Please read this cogent explanation of the mess we are in. And by "mess" I mean "worldwide collective delusion".
The real reason the debt limit was raised?
Because without it the simulation would crash.
The economy is a mathematical simulation and not real as you were taught in school or in the universities. The economy is rooted in a currency bond that can never pay itself off because what is being used to pay is the same currency bond.
The monetary system overlays the economy as a transfinite mathematical loop.
It extracts or harvests everything you work for and accumulate during your lifetime. Money on the other hand points the flow of wealth towards you where you can actually pile it up.
Real money used to be silver, or gold.
A currency bond on the other hand, reverses the flow away from you and towards the issuer of the currency bond - the central bank.
Such a currency is rented to you in perpetuity, like a rental car that you can never return to the lot.
I talked about this to two fairly well known economists with actual websites and newsletters at a conference I attended.
This was basically my exchange as best as I can recollect it:
Me: If the currency is essentially a legal tender negotiable bond backed by Treasuries, which are themselves bonds, then shouldn't these bonds be listed as liabilities instead of assets on the balance sheet? And instead of income on the income statement, isn't it in fact deferred income (a liability) owed in common to the issuer and renter of the currency bond?
They: Nodding yes...
Me: Where's the so called "cash" or "income" if it's clearly a bond printed on paper with portraits of decease presidents on them?
They: Shrug and a nod...
Me: If both are true, then aren't all corporations and governments, like municipalities, technically in a legally contrived default as well as being insolvent? And doesn't the primary creditor -the Fed - ultimately have claim over all that's in default? As the creditor/lender of last resort?
They: Halfheartedly nodding yes. (But I now have their undivided attention).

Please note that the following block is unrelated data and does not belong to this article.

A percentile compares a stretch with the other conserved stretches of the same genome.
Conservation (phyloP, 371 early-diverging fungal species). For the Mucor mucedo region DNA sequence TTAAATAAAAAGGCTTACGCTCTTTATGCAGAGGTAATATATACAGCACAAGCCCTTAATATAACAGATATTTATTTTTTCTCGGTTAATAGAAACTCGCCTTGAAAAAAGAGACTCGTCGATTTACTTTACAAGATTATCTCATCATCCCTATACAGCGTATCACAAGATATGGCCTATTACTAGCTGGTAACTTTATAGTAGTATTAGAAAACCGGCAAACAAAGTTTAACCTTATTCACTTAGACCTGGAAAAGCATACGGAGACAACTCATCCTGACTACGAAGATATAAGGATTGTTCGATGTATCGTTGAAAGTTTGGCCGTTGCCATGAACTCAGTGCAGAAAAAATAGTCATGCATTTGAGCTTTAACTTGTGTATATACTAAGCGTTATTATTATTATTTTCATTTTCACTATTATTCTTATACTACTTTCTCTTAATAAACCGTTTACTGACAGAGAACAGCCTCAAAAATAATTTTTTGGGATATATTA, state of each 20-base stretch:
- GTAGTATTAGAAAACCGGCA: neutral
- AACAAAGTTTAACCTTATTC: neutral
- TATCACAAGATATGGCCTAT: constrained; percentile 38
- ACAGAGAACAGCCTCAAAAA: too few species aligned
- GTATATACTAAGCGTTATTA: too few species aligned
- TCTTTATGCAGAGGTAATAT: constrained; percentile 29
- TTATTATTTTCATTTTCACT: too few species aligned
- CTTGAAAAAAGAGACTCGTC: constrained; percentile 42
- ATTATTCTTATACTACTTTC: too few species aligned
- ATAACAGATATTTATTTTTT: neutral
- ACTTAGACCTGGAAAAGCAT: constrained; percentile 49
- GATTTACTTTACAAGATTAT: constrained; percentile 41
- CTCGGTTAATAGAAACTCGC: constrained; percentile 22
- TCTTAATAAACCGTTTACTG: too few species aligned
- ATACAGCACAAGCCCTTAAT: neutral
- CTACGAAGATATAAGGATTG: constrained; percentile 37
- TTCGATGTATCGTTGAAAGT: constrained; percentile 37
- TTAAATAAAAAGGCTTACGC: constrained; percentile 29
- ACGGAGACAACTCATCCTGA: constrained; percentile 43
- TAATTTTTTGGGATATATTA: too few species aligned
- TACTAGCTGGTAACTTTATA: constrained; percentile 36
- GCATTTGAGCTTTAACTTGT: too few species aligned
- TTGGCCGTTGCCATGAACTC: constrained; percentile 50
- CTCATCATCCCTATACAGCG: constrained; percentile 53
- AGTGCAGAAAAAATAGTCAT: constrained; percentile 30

Me: And if that's true, then how do you as economist derive a rational understanding of the market and indeed economics as a whole if the premise for it is itself irrational?
They: Stopped nodding and stared at me in surprise and alarm. (They've stopped moving and are frozen in place).
Me: If the premise is a hallucination, then isn't a conclusion about it also a hallucination? About a zombie economy propped up by that hallucination?
They: Smirked. Looked down or away.
Me: Isn't it a superstitious or fictional economy?
Me: Why is this allowed to exist?, I asked.
They: Everyone agrees to the hallucination Alex
Me: And there you have it? We're living in a mathematical simulation of an economy, and not in an actual economy?
"Exactly" they said. "But it works and that's all that matters."
(Spoken like true witch doctors and palm readers ladies and gentlmen. And they and those like them, are the ones in charge making "decisions" about the "economy".
And, if you're a politician reading this and you say a single word about debt or taxation without mentioning this hallucination for what it is.....I will. Diplomatically of course.)
“The economy is a mathematical simulation and not real as you were taught in school or in the universities.”
That’s your first mistake, which is to believe what you were taught in college/university had anything to do with economics. In reality it was Federal Reserve System brainwashing because the Fed funds economics departments. If the instructor doesn’t toe the line he’ll be gone.
As far as the rest, the following is a rather amusing take on banking (within Yahoo mb limits). The rest can be found in “The Creature from Jekyll Island":
Q. What are banks for?
A. To make money.
Q. For the customers?
A. For the banks.
Q. Why doesn't bank advertising
A. It would not be in good taste.
But it is mentioned by implication
in references to reserves of
$249,000,000 or thereabouts.
That is the money that they have
Q. Out of the customers?
A. I suppose so.
Q. They also mention Assets of
$500,000,000 or thereabouts.
Have they made that too?
A. Not exactly. That is the
money they use to make money.
Q. I see. And they keep it in a
A. Not at all. They lend it to
Q. Then they haven't got it?
Q. Then how is it Assets?
A. They maintain that it would
be if they got it back.
Q. But they must have some
money in a safe somewhere?
A. They wouldn't like you to
draw it out again.
Q. Why not? If I keep it there
you say it's a Liability. Wouldn't
they be glad if I reduced their
Liabilities by removing it?
A. No. Because if you remove it
they can't lend it to anyone else.
Q. But if I wanted to remove it
they'd have to let me?
Q. But suppose they've already
lent it to another customer?
A. Then they'll let you have
someone else's money.
Q. But suppose he wants his too
... and they've let me have it?
A. You're being purposely obtuse.
Q. I think I'm being acute. What
if everyone wanted their money
A. It's the theory of banking
practice that they never would.
the disconnect here is the difference between something with intrinsic versus extrinsic value...things with intrinsic value (like fertile farm land or a ham sandwich), things with mostly or entirely extrinsic value (gold, fiat currency, bitcoin). Things with only extrinsic value are not so much "hallucinations" as they are items that collectively symbolize wealth...their value being determined by how wide spread their importance as a symbol of wealth is, as well as supply/demand forces. If everyone puts faith in a particular currency, then it's effective as currency...it's really a matter of faith.